How to Build Strength Through Bodyweight Training at Home

Like me, you are probably looking at a long period of time maintaining social distancing due to the worldwide Coronavirus pandemic. You are wondering how you will stay in shape, stay strong, and stay sane.

Maintaining your cardio is one thing. Many of us can go for jogs, jump rope, follow John Danaher’s new solo drills set, or find something to keep our hearts pumping.

But what can you do about strength training? Especially at home without a squat rack, a bench, or a sled?

The answer is simple: use your body!

Sure, it’s not quite the same as hitting the squat rack and throwing up a few plates. But you can actually do a shocking amount of resistance training with very little equipment.

How do I know this? Up until a year ago, I used exclusively bodyweight training exercises. (I recently got access to my corporate gym and started to mix that in for strength training.)

Inverted rows can be done with tables at home.
The inverted row: a great bodyweight training exercise to do at home.

I actually got fairly strong doing bodyweight training exercises. I constantly heard the back-handed “you are strong” comment from my training partners. I increased my pull-up reps, hand stand pushup reps, dip reps, and so on. In fact, I still will go through this routine regularly.

Another massive benefit to strength training is injury prevention. I’ve been lucky to have few injuries that have kept me off the mat. Of course it’s a combination of many factors, but strength training does really help.

Disclaimer: I am not a certified trainer, just a guy who has been working out for over 20 years.

Bodyweight Training Beginnings

About 4 years ago, I was an engineer at a manufacturing facility, hooked on Jiu-Jitsu and wanting to work out to improve my performance on the mat. The problem was fitting my workouts in.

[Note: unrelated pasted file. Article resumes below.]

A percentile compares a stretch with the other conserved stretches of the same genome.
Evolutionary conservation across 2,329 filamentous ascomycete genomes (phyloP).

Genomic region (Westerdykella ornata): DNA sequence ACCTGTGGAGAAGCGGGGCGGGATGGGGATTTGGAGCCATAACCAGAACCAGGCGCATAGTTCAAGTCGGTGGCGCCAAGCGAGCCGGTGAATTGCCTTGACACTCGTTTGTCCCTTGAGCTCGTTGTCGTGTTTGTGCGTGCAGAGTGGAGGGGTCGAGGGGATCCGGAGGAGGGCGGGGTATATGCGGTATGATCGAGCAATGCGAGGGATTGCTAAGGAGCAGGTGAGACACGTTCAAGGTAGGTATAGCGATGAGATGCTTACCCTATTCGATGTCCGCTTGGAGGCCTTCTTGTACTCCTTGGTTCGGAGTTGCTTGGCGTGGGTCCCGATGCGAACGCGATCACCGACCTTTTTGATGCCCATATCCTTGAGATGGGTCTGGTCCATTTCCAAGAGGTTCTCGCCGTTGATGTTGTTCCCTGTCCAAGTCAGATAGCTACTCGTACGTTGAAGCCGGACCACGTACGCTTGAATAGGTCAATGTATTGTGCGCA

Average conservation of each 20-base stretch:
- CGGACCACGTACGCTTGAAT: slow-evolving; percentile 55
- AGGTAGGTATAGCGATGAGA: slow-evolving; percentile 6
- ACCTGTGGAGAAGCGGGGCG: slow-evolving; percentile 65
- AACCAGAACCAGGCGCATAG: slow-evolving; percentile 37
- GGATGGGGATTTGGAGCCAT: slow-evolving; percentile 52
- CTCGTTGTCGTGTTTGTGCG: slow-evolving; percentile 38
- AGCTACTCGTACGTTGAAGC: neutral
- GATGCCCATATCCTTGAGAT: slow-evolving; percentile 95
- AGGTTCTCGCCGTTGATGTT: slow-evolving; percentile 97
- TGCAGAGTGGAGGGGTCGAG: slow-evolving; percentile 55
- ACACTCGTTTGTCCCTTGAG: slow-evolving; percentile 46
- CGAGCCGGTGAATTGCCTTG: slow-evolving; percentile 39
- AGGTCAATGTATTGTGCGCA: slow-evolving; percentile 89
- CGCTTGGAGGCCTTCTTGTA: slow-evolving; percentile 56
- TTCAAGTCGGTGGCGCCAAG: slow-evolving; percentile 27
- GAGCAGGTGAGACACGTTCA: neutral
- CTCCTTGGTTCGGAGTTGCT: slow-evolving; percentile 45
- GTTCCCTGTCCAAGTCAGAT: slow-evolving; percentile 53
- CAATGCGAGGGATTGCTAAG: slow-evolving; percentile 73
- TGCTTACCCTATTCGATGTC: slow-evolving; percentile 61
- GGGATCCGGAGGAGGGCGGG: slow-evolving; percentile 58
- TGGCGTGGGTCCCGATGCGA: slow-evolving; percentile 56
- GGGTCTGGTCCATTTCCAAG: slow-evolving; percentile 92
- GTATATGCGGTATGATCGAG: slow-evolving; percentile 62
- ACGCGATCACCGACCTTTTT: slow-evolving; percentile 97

With 3 kids in multiple activities, a busy work schedule, and trying to fit BJJ training in 3+ times a week, I just couldn’t carve out the time to hit another gym. Plus, I didn’t want to pay another gym membership!

So, my solution was to delve into bodyweight training. In the middle of the day during my lunch break, I would sneak down to the utility room of my building and “get after it”.

My source of bodyweight knowledge was Anthony Arvanitakis, writer of the book Homemade Muscle and owner of the site I was inspired by Anthony’s story and wanted to incorporate his experience into my training. So I bought his book.

What’s Needed

Really, you don’t need anything. If you were to purchase one thing, it would be a pull up bar. You can find door frame pull up bars fairly cheap. I bought mine for around $30 over 6 years ago and it’s worked great for me.

Even if you don’t have a pull-up bar, you can still do a version on a door with towels, like BJJ black belt Steve Maxwell shows here:

One note with the door hang pullups: you could potentially damage the hinges with putting on too much weight. Do these at your own risk! I will do them in a hotel room on a steel door with reinforced hinges without much worry, but I would be careful with an old door at my house.

Another potential piece of equipment to consider is a set of rings. I would recommend the bar first, and then graduate to the rings (my rings require a bar to be hung on anyway – so I needed the bar first).

Next, you just need to find a spot to do handstand pushups (basically a clear area of wall), and a spot to do dips. Dips can be done on two chair backs, a corner piece of countertop, between two tables, etc. Finally, a table to do inverted rows on, and something heavy to hold onto (like a couch leg) if you are doing dragon flags.

A Sample Routine

I don’t want to steal all of Anthony’s thunder, so I won’t post all of his workouts. But here is an example (with some of my modifications):

  • 3 sets pullups
  • 2 sets chinups
  • 4 sets handstand pushups -or- pike pushups